Imagine you are a teen with ADHD. It’s hard for you to focus in class, your mind wanders everywhere, and even though you want to do well in class you’d much rather be outside shooting hoops. Although you take notes, it’s hard for you to remember the teacher’s instructions. So after a medical evaluation, your doctor prescribes stimulants to help you focus. That’s what happened to NIDA’s second place Addiction Science Award winner, Kevin Knight, a 17-year-old junior at Collegiate High School in Niceville, Florida. Based on his own experience, Kevin wanted to know if there were other ways besides medication to train his brain to focus.
So he decided to take a scientific look at computer programs designed to improve focus and memory with his project, "Improving ADHD Treatment: A Comparison of Stimulant Medication Treatment for Children with ADHD."
Computerized Cognitive Training of Attention and Working Memory, and the Combination of the Two," took a lot of work (even more than coming up with that title!) He worked with doctors to find teenage volunteers with ADHD to see if they could improve their focus and memory by playing computer “brain games.”
Kevin was surprised by what he learned. The best outcomes came with kids who took their medication AND used the computer programs. They had better focus and better memory. Kevin even tested himself, and improved his own ability to focus. This suggests that computer games used with medications could be part of an effective approach for treating ADHD.
Why was this given an “Addiction Science” award? Because the medications prescribed for ADHD, such as Ritalin and Adderall, are stimulants, and stimulants can be abused. Some kids even give or sell the pills to their friends, which can be dangerous. For more information on stimulants taken for ADHD, check out http://www.nida.nih.gov/infofacts/ADHD.html.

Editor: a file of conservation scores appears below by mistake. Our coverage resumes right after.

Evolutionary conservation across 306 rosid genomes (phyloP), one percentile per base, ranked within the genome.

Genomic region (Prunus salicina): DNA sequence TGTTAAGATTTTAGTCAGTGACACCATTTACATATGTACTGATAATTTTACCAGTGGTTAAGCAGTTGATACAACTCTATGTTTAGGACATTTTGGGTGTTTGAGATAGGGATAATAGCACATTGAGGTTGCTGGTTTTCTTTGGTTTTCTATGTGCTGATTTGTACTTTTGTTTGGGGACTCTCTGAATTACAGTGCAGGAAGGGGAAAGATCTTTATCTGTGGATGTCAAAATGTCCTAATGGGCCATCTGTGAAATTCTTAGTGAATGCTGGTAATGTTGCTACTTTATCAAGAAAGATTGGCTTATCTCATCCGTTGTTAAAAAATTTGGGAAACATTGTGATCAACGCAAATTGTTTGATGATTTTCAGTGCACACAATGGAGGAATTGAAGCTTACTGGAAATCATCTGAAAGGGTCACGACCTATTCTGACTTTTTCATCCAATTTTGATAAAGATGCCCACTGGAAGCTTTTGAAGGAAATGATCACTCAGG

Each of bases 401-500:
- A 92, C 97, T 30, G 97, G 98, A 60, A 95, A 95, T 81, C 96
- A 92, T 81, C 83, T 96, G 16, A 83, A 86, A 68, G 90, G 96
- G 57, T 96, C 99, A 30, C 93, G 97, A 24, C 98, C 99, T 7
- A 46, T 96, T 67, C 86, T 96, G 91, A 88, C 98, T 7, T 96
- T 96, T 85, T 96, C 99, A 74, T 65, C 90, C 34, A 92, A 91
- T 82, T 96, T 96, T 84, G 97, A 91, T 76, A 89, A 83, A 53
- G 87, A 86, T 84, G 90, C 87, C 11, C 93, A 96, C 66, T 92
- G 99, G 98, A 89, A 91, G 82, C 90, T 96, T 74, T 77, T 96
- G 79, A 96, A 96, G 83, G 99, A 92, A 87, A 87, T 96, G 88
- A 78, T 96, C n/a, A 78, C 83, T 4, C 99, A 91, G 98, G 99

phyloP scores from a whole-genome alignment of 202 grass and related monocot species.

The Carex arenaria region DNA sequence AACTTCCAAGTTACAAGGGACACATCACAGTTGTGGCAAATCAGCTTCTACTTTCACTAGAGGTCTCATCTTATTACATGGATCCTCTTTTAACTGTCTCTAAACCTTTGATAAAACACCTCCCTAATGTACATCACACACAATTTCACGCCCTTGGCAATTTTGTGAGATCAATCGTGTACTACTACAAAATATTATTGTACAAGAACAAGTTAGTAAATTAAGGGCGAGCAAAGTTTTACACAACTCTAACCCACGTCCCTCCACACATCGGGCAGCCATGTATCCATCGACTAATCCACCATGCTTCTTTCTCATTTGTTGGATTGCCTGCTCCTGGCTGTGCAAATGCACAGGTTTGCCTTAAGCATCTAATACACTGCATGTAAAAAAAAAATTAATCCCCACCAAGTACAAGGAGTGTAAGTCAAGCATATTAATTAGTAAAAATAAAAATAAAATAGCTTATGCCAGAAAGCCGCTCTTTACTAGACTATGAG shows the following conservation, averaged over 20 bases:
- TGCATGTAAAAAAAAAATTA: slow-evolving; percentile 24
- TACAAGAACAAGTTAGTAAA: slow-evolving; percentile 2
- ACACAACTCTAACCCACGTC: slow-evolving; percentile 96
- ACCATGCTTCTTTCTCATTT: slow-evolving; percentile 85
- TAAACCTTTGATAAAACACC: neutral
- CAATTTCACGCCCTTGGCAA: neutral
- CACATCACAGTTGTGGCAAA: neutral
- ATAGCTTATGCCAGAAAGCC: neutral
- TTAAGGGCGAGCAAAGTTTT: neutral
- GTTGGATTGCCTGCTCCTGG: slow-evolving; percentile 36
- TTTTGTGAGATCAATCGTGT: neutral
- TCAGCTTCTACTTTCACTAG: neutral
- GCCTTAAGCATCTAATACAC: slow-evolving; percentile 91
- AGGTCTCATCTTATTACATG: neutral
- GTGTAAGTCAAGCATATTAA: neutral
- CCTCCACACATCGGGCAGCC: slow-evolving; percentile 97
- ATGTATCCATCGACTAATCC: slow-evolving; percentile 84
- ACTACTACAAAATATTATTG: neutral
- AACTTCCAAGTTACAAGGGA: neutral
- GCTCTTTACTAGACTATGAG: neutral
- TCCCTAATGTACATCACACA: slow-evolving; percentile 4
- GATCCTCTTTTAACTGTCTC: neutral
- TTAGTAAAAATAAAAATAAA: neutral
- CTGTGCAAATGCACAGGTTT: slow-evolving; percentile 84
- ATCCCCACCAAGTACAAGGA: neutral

NIDA’s Addiction Science award is given at the annual Intel International Science and Engineering Fair (ISEF), which was in San Jose this year. For more information on NIDA’s 3 winners, see NIDA’s news release at http://www.nida.nih.gov/newsroom/10/NR5-14.html
What is part of your personal experience that might be the basis of a cool science fair project?
In a recent Drug Facts Chat Day, freeman-jones of Dr. Henry A. Wise Jr. High School, Maryland asked:
Can taking Ritalin help you if you have not been prescribed Ritalin?
Ritalin is a drug used in the treatment of attention deficit hyperactivity disorder (ADHD) and is classified as a stimulant. The term stimulants can be used to refer to any number of drugs, including prescription drugs like methylphenidate (Ritalin’s scientific name) and dextroamphetamine (Adderall).
People diagnosed (by a doctor) with ADHD can benefit from these drug when they’re used as prescribed. However, teens with an ADHD prescription are sometimes pressured by friends to share some of their pills because they think the pills will help them focus or stay alert or ace an exam.Trouble is, when you take a pill that’s been prescribed for someone else’s weight, symptoms and body chemistry, or take more than the right dose for your own body, it can bring on more harm than good. Like changing your mood in ways that you can’t control, or raising your blood pressure, heart rate, and body temperature. And when the effects wear off, you might feel extreme fatigue and maybe even depression.
Better than borrowing someone’s prescription pills is GETTING SLEEP. It’s safe and easy and will help you learn and stay mentally and physically alert. Maybe that’s why sleep is such a major part of our lives. Get it for free now (ok, wait ‘til bedtime).